Why Verisk Analytics is putting its healthcare division up for sale
Data analytics provider Verisk Analytics has recently hired investment firm Morgan Stanley to sell its healthcare division, Verisk Health, in a deal anticipated to be worth between $900 million and $1.08 billion.
Verisk Analytics serves HR departments, supply chain specialists, retail businesses, commercial real estate developers and government services among others. The sale could be a very attractive for merging and acquisition (M&A) opportunities for companies looking to strengthen their footprint in healthcare data analytics.
Meanwhile, Verisk Health is attempting to change the healthcare industry by providing data services, analytics and advanced technologies that answer some of the sector’s most complex challenges. Its population health analytics arm uses predictive science to identify opportunities for interventions as well as to judge risk levels for patients.
The company also has a payment answer arm which works on claim accuracy and fraud protection. It serves Healthcare Effectiveness Data and Information Set management, legal providers and life insurance.
The Salt Lake City-based company has a focus on reducing risk across all domains of healthcare, and also helps health plans, employers, providers and other risk-bearing entities improve its quality of healthcare delivery and cutting costs among others.
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Verisk has acquired several companies since joining the healthcare sector in 2004, and some of its customers include health plans, Medicare Advantage, Managed Medicaid, employers and life insurance carriers.
In 2011, Verisk bought Medicare and Medicaid data collector Health Risk Partners LLC for $60 million before purchasing venture capital-backed MediConnect Global for $358.6 million in 2012.
This past March, Verisk announced its acquisition of a Scottish oil, gas and energy consultancy and data analysis provider Wood Mackenzie for $2.8 billion. The purchase represented the company’s surge into the energy, chemicals and mining industries.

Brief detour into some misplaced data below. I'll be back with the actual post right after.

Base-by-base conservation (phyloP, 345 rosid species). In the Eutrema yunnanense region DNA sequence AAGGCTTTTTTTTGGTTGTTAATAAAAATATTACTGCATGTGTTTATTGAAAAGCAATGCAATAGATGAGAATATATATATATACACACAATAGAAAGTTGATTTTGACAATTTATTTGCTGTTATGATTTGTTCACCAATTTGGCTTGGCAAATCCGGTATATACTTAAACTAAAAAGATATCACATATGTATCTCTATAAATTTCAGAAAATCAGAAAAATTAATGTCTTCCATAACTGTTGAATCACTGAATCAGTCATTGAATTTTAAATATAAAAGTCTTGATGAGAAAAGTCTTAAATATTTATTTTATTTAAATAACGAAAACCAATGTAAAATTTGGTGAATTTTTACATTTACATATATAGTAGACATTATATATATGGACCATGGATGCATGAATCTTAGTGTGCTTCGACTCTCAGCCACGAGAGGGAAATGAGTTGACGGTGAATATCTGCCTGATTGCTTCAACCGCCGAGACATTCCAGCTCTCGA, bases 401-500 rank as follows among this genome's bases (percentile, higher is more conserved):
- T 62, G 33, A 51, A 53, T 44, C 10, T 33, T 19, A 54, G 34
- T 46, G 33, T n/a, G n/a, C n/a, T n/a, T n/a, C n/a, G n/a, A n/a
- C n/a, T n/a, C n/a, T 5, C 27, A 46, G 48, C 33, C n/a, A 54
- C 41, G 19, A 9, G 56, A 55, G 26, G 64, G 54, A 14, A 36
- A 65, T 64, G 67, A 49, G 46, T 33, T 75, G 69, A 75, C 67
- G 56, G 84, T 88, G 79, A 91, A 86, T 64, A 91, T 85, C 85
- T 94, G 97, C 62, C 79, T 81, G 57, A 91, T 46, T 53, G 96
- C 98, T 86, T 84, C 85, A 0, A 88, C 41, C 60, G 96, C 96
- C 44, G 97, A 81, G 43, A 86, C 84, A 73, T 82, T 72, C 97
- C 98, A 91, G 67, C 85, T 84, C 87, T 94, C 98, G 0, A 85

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In its most recent quarterly filing in July, Verisk Analytics noted that its healthcare and financial services solutions businesses led its revenue growth in the quarter. The healthcare business reported decision analytics revenues of $69 million in the three months ended June 30, as compared to $65.1 million the previous year.
Verisk is not the only large company considering divestitures of healthcare IT units. In early September, manufacturing giant 3M Co. announced it was exploring strategic alternatives for its global Health Information Systems Businesses, including spinning off, selling, or retaining and investing in the business.
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NHS trials test that predicts sepsis 3 days in advance
A new test that can predict sepsis before the patient develops symptoms is being trialled at a National Health Service (NHS) hospital in the south of England.
Clinicians at Portsmouth’s Queen Alexandra Hospital are leading medical trials of the blood test, which they hope will help them save thousands of lives a year.
The test is being developed by government spin-out company Presymptom Health, but the research began over 10 years ago at the Defence Science and Technology Laboratory (Dstl). This included a study of 4,385 patients and more than 70,000 samples, the largest study of its kind at the time.
From the samples taken, a clinical biobank and database were generated and then mined using machine learning to identify biomarker signatures that could predict the onset of sepsis. The researchers found they were able to provide an early warning of sepsis up to three days ahead of illness with an accuracy of up to 90%.
Unlike most other tests, Presymptom Health identifies the patient’s response to the disease as opposed to detecting the pathogen. This is an important differentiator, as sepsis occurs as a result of the patient's immune system’s overreaction to an infection or injury, which can then cause life-threatening organ dysfunction.
Worldwide, an estimated 49 million people a year contract sepsis, while in the UK almost two million patients admitted to hospital each year are thought to be at risk of developing the condition. If Presymptom's test is effective, it could save billions of pounds globally and improve clinical outcomes for millions of sepsis patients.
The initial trials at Queen Alexandra Hospital will last 12 months, with two other sites planned to go live this summer. Up to 600 patients admitted to hospital with respiratory tract infections will be given the option to participate in the trial. The data collected will be independently assessed and used to refine and validate the test, which could be available for broader NHS use within two years.
If successful, this test could also identify sepsis arising from other infections before symptoms appear, which could potentially include future waves of COVID-19 and other pandemics.
Dr Roman Lukaszewski, the lead Dstl scientist behind the innovation, said: “It is incredible to see this test, which we had originally begun to develop to help service personnel survive injury and infection on the front line, is now being used for the wider UK population, including those fighting COVID-19.”